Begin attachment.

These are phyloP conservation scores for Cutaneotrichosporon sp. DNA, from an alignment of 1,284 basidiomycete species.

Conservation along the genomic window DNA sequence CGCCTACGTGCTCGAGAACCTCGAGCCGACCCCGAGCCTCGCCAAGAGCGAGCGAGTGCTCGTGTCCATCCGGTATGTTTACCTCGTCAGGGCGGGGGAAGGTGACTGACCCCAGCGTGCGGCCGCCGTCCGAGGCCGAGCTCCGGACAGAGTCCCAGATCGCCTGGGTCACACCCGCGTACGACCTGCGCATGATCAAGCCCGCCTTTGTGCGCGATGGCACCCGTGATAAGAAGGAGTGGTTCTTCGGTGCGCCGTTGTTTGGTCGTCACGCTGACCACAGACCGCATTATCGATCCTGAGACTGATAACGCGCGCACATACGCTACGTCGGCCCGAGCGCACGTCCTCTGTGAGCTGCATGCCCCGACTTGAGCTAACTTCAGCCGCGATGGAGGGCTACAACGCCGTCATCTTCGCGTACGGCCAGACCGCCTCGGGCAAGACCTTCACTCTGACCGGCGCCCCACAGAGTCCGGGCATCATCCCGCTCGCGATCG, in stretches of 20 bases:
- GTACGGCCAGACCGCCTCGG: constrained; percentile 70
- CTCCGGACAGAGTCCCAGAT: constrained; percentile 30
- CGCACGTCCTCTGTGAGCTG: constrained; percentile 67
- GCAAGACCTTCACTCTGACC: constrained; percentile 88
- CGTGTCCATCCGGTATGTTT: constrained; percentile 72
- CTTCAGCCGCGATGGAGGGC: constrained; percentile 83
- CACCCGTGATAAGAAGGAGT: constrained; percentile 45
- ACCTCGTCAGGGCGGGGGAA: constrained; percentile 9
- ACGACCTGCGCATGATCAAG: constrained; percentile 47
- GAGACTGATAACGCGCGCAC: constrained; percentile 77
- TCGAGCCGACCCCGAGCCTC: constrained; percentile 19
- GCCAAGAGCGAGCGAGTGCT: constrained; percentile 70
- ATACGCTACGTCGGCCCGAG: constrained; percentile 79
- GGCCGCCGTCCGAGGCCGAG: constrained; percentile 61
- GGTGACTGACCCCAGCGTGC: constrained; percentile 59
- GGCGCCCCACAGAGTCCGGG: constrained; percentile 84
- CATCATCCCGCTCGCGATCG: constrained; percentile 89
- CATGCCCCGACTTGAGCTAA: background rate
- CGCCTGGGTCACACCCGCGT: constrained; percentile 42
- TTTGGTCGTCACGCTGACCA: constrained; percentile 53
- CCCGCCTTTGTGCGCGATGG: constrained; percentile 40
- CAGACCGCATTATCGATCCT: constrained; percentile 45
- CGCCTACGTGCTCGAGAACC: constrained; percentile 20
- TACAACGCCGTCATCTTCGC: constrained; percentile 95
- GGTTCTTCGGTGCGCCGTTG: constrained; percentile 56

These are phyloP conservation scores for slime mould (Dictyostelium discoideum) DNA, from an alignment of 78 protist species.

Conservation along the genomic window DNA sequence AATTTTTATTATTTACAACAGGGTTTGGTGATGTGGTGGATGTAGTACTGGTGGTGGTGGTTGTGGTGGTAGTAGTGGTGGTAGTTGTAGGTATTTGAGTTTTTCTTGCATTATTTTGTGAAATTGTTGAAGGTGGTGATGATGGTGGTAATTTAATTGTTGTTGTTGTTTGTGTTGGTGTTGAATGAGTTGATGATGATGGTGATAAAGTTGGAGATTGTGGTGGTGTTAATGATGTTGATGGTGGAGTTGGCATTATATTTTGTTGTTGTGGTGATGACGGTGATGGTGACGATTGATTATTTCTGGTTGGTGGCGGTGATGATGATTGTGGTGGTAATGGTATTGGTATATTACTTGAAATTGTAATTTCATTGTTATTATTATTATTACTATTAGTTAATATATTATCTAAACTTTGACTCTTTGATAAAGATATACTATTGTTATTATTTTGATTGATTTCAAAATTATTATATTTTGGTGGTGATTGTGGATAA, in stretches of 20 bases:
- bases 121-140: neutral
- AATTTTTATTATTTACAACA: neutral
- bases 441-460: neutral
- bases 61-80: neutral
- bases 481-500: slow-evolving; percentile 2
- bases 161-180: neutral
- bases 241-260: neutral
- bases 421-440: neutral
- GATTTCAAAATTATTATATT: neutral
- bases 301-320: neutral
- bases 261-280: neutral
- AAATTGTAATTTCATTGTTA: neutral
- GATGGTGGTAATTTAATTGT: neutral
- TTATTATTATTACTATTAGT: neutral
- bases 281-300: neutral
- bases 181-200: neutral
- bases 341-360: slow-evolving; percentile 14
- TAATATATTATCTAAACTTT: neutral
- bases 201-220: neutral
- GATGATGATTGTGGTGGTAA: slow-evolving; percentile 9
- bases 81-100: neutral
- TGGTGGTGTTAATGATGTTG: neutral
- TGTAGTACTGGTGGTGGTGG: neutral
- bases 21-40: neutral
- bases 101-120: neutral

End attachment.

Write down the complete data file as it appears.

These are phyloP conservation scores for Cutaneotrichosporon sp. DNA, from an alignment of 1,284 basidiomycete species.

Conservation along the genomic window DNA sequence CGCCTACGTGCTCGAGAACCTCGAGCCGACCCCGAGCCTCGCCAAGAGCGAGCGAGTGCTCGTGTCCATCCGGTATGTTTACCTCGTCAGGGCGGGGGAAGGTGACTGACCCCAGCGTGCGGCCGCCGTCCGAGGCCGAGCTCCGGACAGAGTCCCAGATCGCCTGGGTCACACCCGCGTACGACCTGCGCATGATCAAGCCCGCCTTTGTGCGCGATGGCACCCGTGATAAGAAGGAGTGGTTCTTCGGTGCGCCGTTGTTTGGTCGTCACGCTGACCACAGACCGCATTATCGATCCTGAGACTGATAACGCGCGCACATACGCTACGTCGGCCCGAGCGCACGTCCTCTGTGAGCTGCATGCCCCGACTTGAGCTAACTTCAGCCGCGATGGAGGGCTACAACGCCGTCATCTTCGCGTACGGCCAGACCGCCTCGGGCAAGACCTTCACTCTGACCGGCGCCCCACAGAGTCCGGGCATCATCCCGCTCGCGATCG, in stretches of 20 bases:
- GTACGGCCAGACCGCCTCGG: constrained; percentile 70
- CTCCGGACAGAGTCCCAGAT: constrained; percentile 30
- CGCACGTCCTCTGTGAGCTG: constrained; percentile 67
- GCAAGACCTTCACTCTGACC: constrained; percentile 88
- CGTGTCCATCCGGTATGTTT: constrained; percentile 72
- CTTCAGCCGCGATGGAGGGC: constrained; percentile 83
- CACCCGTGATAAGAAGGAGT: constrained; percentile 45
- ACCTCGTCAGGGCGGGGGAA: constrained; percentile 9
- ACGACCTGCGCATGATCAAG: constrained; percentile 47
- GAGACTGATAACGCGCGCAC: constrained; percentile 77
- TCGAGCCGACCCCGAGCCTC: constrained; percentile 19
- GCCAAGAGCGAGCGAGTGCT: constrained; percentile 70
- ATACGCTACGTCGGCCCGAG: constrained; percentile 79
- GGCCGCCGTCCGAGGCCGAG: constrained; percentile 61
- GGTGACTGACCCCAGCGTGC: constrained; percentile 59
- GGCGCCCCACAGAGTCCGGG: constrained; percentile 84
- CATCATCCCGCTCGCGATCG: constrained; percentile 89
- CATGCCCCGACTTGAGCTAA: background rate
- CGCCTGGGTCACACCCGCGT: constrained; percentile 42
- TTTGGTCGTCACGCTGACCA: constrained; percentile 53
- CCCGCCTTTGTGCGCGATGG: constrained; percentile 40
- CAGACCGCATTATCGATCCT: constrained; percentile 45
- CGCCTACGTGCTCGAGAACC: constrained; percentile 20
- TACAACGCCGTCATCTTCGC: constrained; percentile 95
- GGTTCTTCGGTGCGCCGTTG: constrained; percentile 56

These are phyloP conservation scores for slime mould (Dictyostelium discoideum) DNA, from an alignment of 78 protist species.

Conservation along the genomic window DNA sequence AATTTTTATTATTTACAACAGGGTTTGGTGATGTGGTGGATGTAGTACTGGTGGTGGTGGTTGTGGTGGTAGTAGTGGTGGTAGTTGTAGGTATTTGAGTTTTTCTTGCATTATTTTGTGAAATTGTTGAAGGTGGTGATGATGGTGGTAATTTAATTGTTGTTGTTGTTTGTGTTGGTGTTGAATGAGTTGATGATGATGGTGATAAAGTTGGAGATTGTGGTGGTGTTAATGATGTTGATGGTGGAGTTGGCATTATATTTTGTTGTTGTGGTGATGACGGTGATGGTGACGATTGATTATTTCTGGTTGGTGGCGGTGATGATGATTGTGGTGGTAATGGTATTGGTATATTACTTGAAATTGTAATTTCATTGTTATTATTATTATTACTATTAGTTAATATATTATCTAAACTTTGACTCTTTGATAAAGATATACTATTGTTATTATTTTGATTGATTTCAAAATTATTATATTTTGGTGGTGATTGTGGATAA, in stretches of 20 bases:
- bases 121-140: neutral
- AATTTTTATTATTTACAACA: neutral
- bases 441-460: neutral
- bases 61-80: neutral
- bases 481-500: slow-evolving; percentile 2
- bases 161-180: neutral
- bases 241-260: neutral
- bases 421-440: neutral
- GATTTCAAAATTATTATATT: neutral
- bases 301-320: neutral
- bases 261-280: neutral
- AAATTGTAATTTCATTGTTA: neutral
- GATGGTGGTAATTTAATTGT: neutral
- TTATTATTATTACTATTAGT: neutral
- bases 281-300: neutral
- bases 181-200: neutral
- bases 341-360: slow-evolving; percentile 14
- TAATATATTATCTAAACTTT: neutral
- bases 201-220: neutral
- GATGATGATTGTGGTGGTAA: slow-evolving; percentile 9
- bases 81-100: neutral
- TGGTGGTGTTAATGATGTTG: neutral
- TGTAGTACTGGTGGTGGTGG: neutral
- bases 21-40: neutral
- bases 101-120: neutral